Amsterdam to Ban Gasoline and Diesel Vehicles Completely by 2030 to Curb Air Pollution11/21/2019
The Dutch are one of the most bicycle-friendly cultures in the world, yet the Netherlands’ air pollution levels are higher than European standards permit, due mostly to heavy traffic in the country’s two largest cities, Amsterdam and Rotterdam. The country’s health ministry warned that current nitrogen dioxide and particulate matter levels can lead to respiratory illnesses and may shorten life expectancy by more than a year with chronic exposure. In response, Amsterdam aims to replace all gas- and diesel-powered vehicles with emissions-free alternatives like electric and hydrogen cars starting in 2020.
In a move that will surely lead to a glut of MkIV Volkswagen Jetta TDIs on eBay, the city will begin by banning diesel vehicles made before 2005, per an announcement made by officials on Thursday. Subsidies and special parking permits will be created to help move people to cleaner vehicles over time.
Several other European cities have already enacted car-free zones, primarily to preserve historical or pedestrian-heavy areas. Similar to the steps that will be taken by Amsterdam, the Spanish city of Madrid began restricting access to gas vehicles made before the year 2000 and diesel vehicles made before 2006. There are exemptions in place, but most violators have to pay a fine of around $100.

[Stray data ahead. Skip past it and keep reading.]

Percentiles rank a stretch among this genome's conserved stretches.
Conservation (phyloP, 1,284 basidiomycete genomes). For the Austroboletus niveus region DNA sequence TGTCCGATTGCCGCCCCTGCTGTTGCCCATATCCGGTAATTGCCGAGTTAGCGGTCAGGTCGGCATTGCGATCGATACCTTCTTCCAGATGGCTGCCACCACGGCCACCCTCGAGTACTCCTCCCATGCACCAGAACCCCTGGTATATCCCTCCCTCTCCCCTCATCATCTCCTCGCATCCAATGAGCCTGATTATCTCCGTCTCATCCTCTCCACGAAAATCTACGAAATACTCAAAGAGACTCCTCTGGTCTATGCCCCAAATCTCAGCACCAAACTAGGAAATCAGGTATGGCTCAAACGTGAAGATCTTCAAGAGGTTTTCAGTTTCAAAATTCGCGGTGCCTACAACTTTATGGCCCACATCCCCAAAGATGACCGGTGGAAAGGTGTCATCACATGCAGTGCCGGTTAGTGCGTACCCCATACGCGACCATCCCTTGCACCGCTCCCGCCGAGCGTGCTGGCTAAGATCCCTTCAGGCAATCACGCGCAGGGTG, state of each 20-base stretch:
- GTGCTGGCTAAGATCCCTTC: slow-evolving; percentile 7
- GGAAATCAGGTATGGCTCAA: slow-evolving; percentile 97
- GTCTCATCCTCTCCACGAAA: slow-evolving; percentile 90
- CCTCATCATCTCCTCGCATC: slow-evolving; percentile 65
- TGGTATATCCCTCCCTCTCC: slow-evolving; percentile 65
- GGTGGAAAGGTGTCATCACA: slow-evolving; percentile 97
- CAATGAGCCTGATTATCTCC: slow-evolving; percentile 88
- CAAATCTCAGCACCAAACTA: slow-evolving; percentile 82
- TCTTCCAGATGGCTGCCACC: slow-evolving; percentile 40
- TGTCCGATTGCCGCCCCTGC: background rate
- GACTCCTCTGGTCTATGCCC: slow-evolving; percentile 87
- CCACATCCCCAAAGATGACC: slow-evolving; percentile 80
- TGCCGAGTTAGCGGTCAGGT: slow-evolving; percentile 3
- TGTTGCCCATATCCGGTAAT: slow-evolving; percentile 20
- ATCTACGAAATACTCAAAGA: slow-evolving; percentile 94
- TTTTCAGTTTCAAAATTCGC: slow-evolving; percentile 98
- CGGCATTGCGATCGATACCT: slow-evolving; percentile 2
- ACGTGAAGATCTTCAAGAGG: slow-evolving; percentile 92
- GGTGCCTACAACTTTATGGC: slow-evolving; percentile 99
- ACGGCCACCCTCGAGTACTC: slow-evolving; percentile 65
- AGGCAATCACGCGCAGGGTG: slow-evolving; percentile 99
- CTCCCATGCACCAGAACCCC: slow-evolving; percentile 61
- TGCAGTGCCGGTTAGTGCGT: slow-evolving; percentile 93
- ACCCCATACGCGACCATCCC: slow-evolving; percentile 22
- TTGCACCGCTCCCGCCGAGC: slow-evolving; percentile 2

Other cities, meanwhile, have struggled to enforce their versions of vehicles bans. Athens has had a love/hate relationship with its diesel regulations, scrapping the first iteration of the law in 2011 after a 10-year run. The country’s culture and economic challenges have made it hard to enforce restrictions. Not surprising in a place whose health minister smokes wherever and whenever he pleases, bans be damned.
Amsterdam will begin putting its restrictions in place in 2020 and will gradually expand the list of banned vehicles from there, reaching a full internal combustion vehicle ban by 2030. Even if residents are on board, the city will still face challenges implementing a total restriction. Though nearly 30 percent of Dutch commuters always travel by bike, the transport of goods into the city and workers commuting by vehicle from outside the city will need a way to reach their destinations.
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